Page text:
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The term "Caliph" is taken from an Arabic term meaning "successor," or "representative." The term has also been translated as "deputy." A true Caliph is said to be the successor to the prophet Muhammad. In more modern parlance, a Caliph is the ruler of a community of Muslims who are governed by Shariah law. The authority of the Caliph as well as the origin of the title is a matter of dispute between Shia and Sunni Muslims.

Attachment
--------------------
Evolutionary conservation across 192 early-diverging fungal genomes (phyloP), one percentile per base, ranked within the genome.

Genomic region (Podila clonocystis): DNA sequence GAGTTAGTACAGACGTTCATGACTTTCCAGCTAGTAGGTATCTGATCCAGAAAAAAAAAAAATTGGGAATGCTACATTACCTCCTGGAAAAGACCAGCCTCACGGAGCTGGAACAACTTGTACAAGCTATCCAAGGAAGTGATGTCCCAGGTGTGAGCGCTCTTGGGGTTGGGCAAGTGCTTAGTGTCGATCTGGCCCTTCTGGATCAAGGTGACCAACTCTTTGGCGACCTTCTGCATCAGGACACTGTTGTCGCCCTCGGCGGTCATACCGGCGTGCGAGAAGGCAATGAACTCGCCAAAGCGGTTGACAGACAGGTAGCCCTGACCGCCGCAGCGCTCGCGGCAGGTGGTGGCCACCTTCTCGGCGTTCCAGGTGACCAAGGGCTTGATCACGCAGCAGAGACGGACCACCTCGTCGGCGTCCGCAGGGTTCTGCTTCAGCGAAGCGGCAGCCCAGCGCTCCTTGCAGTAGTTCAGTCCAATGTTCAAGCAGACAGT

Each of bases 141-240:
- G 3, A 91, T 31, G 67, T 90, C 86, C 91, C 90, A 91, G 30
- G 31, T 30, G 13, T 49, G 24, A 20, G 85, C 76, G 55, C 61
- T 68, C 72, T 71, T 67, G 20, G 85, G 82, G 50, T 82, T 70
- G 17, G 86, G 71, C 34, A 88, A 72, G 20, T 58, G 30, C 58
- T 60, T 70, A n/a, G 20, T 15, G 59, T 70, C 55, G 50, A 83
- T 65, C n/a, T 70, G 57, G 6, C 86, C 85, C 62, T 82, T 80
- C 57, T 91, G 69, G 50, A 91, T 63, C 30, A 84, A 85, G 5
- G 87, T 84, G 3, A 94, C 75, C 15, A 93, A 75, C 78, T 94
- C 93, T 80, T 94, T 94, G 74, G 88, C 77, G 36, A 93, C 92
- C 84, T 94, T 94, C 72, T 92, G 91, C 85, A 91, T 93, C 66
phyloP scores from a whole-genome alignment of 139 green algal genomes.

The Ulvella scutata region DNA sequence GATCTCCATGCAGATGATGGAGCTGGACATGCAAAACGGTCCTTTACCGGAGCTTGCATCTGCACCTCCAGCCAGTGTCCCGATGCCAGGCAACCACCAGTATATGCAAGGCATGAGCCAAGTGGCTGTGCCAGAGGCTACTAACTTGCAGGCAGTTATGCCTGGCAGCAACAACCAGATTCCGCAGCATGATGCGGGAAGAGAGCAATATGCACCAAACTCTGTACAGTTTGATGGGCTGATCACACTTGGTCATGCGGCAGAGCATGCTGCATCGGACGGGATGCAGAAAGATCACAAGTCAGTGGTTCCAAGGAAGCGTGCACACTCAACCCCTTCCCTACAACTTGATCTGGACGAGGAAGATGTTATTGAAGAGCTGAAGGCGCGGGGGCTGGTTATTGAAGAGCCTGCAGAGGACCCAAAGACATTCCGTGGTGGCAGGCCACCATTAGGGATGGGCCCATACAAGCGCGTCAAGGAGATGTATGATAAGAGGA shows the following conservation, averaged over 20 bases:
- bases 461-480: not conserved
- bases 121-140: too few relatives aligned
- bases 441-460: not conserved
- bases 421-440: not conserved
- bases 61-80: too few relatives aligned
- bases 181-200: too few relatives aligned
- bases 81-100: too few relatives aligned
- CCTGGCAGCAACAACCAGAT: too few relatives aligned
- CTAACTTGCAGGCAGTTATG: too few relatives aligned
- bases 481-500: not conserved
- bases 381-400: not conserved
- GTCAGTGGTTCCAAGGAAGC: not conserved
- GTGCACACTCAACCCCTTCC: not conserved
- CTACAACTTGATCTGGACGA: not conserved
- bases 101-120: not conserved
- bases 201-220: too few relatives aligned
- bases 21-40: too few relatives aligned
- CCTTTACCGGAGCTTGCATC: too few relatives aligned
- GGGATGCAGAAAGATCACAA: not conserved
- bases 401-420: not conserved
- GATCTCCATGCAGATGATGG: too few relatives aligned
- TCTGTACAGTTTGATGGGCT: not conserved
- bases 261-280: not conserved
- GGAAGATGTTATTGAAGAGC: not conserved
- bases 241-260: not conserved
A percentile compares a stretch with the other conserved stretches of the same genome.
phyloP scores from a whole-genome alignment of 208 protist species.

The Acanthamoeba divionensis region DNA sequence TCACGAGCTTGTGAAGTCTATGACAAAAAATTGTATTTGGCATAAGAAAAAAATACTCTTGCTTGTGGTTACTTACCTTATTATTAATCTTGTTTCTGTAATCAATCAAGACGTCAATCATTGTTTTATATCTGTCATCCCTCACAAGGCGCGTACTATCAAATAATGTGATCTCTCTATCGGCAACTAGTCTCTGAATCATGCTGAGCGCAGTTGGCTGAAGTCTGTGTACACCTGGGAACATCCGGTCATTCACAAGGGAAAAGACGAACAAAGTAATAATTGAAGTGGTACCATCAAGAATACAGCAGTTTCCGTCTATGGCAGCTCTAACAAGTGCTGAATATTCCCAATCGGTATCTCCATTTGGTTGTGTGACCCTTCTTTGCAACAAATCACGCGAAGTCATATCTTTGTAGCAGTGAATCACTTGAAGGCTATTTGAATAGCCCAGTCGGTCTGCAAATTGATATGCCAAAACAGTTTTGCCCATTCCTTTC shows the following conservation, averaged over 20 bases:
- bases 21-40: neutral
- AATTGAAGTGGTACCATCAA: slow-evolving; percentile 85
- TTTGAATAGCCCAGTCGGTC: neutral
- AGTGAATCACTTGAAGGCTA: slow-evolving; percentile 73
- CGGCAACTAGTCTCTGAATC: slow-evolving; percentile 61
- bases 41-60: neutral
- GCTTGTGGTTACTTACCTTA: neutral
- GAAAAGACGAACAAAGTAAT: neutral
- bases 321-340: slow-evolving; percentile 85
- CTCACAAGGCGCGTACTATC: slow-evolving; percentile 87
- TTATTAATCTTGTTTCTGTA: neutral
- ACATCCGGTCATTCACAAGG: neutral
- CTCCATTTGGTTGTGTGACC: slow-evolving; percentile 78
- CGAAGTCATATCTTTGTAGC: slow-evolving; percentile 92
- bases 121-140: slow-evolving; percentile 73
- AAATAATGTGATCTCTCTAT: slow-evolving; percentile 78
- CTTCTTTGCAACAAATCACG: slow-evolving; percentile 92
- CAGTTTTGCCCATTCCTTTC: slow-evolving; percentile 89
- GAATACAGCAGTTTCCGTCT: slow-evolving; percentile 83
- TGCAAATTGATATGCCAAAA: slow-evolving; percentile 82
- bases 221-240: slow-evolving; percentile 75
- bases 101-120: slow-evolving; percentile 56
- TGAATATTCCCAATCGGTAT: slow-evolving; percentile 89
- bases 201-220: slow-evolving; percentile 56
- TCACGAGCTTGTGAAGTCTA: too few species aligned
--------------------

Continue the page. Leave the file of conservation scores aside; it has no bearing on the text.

The prophet Muhammad named no successor prior to his death in 632. Abu Akbar, who had been close to Muhammad, was chosen as the prophets successor, and is thereby generally considered to be the first true Caliph. The first four Caliphs, including Abu Akbar, were chosen by powerful Arabic clans; however shortly thereafter, disputes arose which led to the separation of Islam into Shia and Sunni sects.
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